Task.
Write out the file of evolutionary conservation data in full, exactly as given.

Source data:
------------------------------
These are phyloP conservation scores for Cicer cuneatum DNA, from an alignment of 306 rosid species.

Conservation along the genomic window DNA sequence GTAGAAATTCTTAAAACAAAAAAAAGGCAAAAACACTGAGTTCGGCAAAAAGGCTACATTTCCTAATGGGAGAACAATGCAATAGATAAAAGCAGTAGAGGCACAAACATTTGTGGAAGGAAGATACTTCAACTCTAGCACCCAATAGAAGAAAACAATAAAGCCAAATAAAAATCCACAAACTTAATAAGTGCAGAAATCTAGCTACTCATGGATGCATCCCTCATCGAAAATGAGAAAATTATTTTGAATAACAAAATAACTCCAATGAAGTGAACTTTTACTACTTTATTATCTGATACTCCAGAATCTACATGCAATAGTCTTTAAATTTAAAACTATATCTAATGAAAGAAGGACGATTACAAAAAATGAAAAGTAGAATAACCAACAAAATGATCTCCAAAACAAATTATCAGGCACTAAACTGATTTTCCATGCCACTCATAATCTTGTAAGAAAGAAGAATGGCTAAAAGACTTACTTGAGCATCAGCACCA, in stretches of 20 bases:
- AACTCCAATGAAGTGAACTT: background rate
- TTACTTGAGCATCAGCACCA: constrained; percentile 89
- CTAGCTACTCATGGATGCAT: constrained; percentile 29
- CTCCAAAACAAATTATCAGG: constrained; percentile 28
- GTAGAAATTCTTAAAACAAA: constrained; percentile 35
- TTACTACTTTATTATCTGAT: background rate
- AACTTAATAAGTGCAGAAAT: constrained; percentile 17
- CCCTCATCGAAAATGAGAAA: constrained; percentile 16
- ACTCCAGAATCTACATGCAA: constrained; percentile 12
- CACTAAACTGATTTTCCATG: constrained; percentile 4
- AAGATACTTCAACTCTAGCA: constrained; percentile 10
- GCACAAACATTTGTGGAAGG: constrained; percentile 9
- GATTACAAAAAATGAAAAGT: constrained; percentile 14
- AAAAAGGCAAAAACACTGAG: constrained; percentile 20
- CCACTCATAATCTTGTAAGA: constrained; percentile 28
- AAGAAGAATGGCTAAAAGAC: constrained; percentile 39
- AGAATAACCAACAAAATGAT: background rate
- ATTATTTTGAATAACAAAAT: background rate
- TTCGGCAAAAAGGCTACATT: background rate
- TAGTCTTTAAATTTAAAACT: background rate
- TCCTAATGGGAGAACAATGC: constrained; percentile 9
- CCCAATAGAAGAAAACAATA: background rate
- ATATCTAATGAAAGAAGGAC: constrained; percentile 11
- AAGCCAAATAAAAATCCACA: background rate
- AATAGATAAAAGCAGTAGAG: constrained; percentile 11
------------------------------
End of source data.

These are phyloP conservation scores for Cicer cuneatum DNA, from an alignment of 306 rosid species.

Conservation along the genomic window DNA sequence GTAGAAATTCTTAAAACAAAAAAAAGGCAAAAACACTGAGTTCGGCAAAAAGGCTACATTTCCTAATGGGAGAACAATGCAATAGATAAAAGCAGTAGAGGCACAAACATTTGTGGAAGGAAGATACTTCAACTCTAGCACCCAATAGAAGAAAACAATAAAGCCAAATAAAAATCCACAAACTTAATAAGTGCAGAAATCTAGCTACTCATGGATGCATCCCTCATCGAAAATGAGAAAATTATTTTGAATAACAAAATAACTCCAATGAAGTGAACTTTTACTACTTTATTATCTGATACTCCAGAATCTACATGCAATAGTCTTTAAATTTAAAACTATATCTAATGAAAGAAGGACGATTACAAAAAATGAAAAGTAGAATAACCAACAAAATGATCTCCAAAACAAATTATCAGGCACTAAACTGATTTTCCATGCCACTCATAATCTTGTAAGAAAGAAGAATGGCTAAAAGACTTACTTGAGCATCAGCACCA, in stretches of 20 bases:
- AACTCCAATGAAGTGAACTT: background rate
- TTACTTGAGCATCAGCACCA: constrained; percentile 89
- CTAGCTACTCATGGATGCAT: constrained; percentile 29
- CTCCAAAACAAATTATCAGG: constrained; percentile 28
- GTAGAAATTCTTAAAACAAA: constrained; percentile 35
- TTACTACTTTATTATCTGAT: background rate
- AACTTAATAAGTGCAGAAAT: constrained; percentile 17
- CCCTCATCGAAAATGAGAAA: constrained; percentile 16
- ACTCCAGAATCTACATGCAA: constrained; percentile 12
- CACTAAACTGATTTTCCATG: constrained; percentile 4
- AAGATACTTCAACTCTAGCA: constrained; percentile 10
- GCACAAACATTTGTGGAAGG: constrained; percentile 9
- GATTACAAAAAATGAAAAGT: constrained; percentile 14
- AAAAAGGCAAAAACACTGAG: constrained; percentile 20
- CCACTCATAATCTTGTAAGA: constrained; percentile 28
- AAGAAGAATGGCTAAAAGAC: constrained; percentile 39
- AGAATAACCAACAAAATGAT: background rate
- ATTATTTTGAATAACAAAAT: background rate
- TTCGGCAAAAAGGCTACATT: background rate
- TAGTCTTTAAATTTAAAACT: background rate
- TCCTAATGGGAGAACAATGC: constrained; percentile 9
- CCCAATAGAAGAAAACAATA: background rate
- ATATCTAATGAAAGAAGGAC: constrained; percentile 11
- AAGCCAAATAAAAATCCACA: background rate
- AATAGATAAAAGCAGTAGAG: constrained; percentile 11